- With Mayo Clinic diabetes educators
Nancy Klobassa Davidson, R.N., and Peggy Moreland, R.N.read biographyclose window
Nancy Klobassa Davidson, R.N., and Peggy Moreland, R.N.Nancy Klobassa Davidson and Peggy Moreland
Nancy Klobassa Davidson, R.N., B.S.N, C.D.E
Nancy Klobassa Davidson is a registered nurse who has worked in diabetes education for 17 years. She is a certified diabetes educator (C.D.E.) and is currently in graduate school working on a Master of Science in nursing (M.S.N.) and health care education.
Nancy works with adults who have type 1, type 2 and other forms of diabetes. Nancy is coordinator of the Diabetes Unit's intensive insulin therapy program within the Division of Endocrinology, Diabetes, Metabolism, & Nutrition at Mayo Clinic in Rochester, Minn. Nancy has worked extensively with insulin pump therapy and continuous interstitial glucose sensing.
Peggy Moreland, R.N., M.S.N.
Peggy Moreland is a certified diabetes educator (C.D.E.) in the Division of Endocrinology, Diabetes, Metabolism, & Nutrition at Mayo Clinic in Rochester, Minn.
Peggy graduated with a Master of Science in Nursing and Health Care Education from the University of Phoenix and is a member of the American Association of Diabetes Educators and the American Diabetes Association. A certified diabetes educator (C.D.E.), Peggy enjoys working with patients to set and achieve diabetes self-management goals.
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July 12, 2012
Diabetes worldwide: A global concern
By Nancy Klobassa Davidson, R.N., and Peggy Moreland, R.N.
While thinking about what to write about for this week's blog, I came across an article in a local newspaper stating that there are currently 366 million people with diabetes worldwide. I'm familiar with the data from the American Diabetes Association indicating that there are 18.8 million people in the United States who have diabetes. But the 366 million worldwide number blew me away.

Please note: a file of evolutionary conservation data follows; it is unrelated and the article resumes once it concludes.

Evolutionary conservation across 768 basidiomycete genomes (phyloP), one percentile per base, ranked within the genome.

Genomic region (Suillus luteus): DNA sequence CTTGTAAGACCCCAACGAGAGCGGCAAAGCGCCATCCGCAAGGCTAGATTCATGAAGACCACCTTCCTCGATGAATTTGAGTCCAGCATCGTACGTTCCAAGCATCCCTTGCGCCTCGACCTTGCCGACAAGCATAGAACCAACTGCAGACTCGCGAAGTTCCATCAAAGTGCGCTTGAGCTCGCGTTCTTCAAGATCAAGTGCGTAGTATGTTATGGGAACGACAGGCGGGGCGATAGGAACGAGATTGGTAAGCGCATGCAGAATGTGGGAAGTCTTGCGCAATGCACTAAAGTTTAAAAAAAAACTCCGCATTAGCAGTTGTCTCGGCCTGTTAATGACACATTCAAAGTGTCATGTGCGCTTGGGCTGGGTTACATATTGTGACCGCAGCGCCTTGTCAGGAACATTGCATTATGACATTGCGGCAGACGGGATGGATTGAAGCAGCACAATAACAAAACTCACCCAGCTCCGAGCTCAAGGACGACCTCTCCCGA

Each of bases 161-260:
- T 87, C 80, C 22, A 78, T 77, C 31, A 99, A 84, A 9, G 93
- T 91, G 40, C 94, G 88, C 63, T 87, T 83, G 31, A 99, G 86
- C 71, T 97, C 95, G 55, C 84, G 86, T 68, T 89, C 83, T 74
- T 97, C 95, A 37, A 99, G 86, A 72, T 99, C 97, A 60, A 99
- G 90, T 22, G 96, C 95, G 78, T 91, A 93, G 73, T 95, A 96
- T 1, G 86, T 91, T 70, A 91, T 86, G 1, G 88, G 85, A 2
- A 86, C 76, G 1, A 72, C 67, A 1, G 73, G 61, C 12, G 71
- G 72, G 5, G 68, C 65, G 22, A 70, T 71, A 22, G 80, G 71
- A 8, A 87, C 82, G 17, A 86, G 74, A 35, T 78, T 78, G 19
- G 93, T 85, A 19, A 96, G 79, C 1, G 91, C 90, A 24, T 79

After a little research, I discovered that the diabetes worldwide data came from the International Diabetes Federation (IDF) — an umbrella organization of over 200 national diabetes associations in over 160 countries. The IDF's mission is to promote diabetes care, prevention and a cure worldwide.
In December 2006, the United Nations passed a resolution with the IDF to actively involve its members in diabetes care and prevention activities. The aims of the IDF are to influence policy, increase public awareness, improve health care and encourage the exchange of high-quality information on diabetes. The IDF is also associated with the World Health Organization and Pan American Health Organization.
The fifth edition of the IDF's Diabetes Atlas contains an interactive world map showing data per country. The countries with the largest number of those with diabetes are the United States, India, Brazil and China.
Diabetes affects all countries, and it's predicted that the currently 366 million who have diabetes worldwide will grow to 552 million by 2030.
It's easy to become complacent in our own little world and our busy lives, but we need to start thinking more globally. It's essential we improve at preventing and managing this disease that affects so many.
For more information on the IDF and its efforts to address diabetes worldwide, follow this link: www.idf.org
"The future depends on what we do in the present." - Ghandi
Have a good week.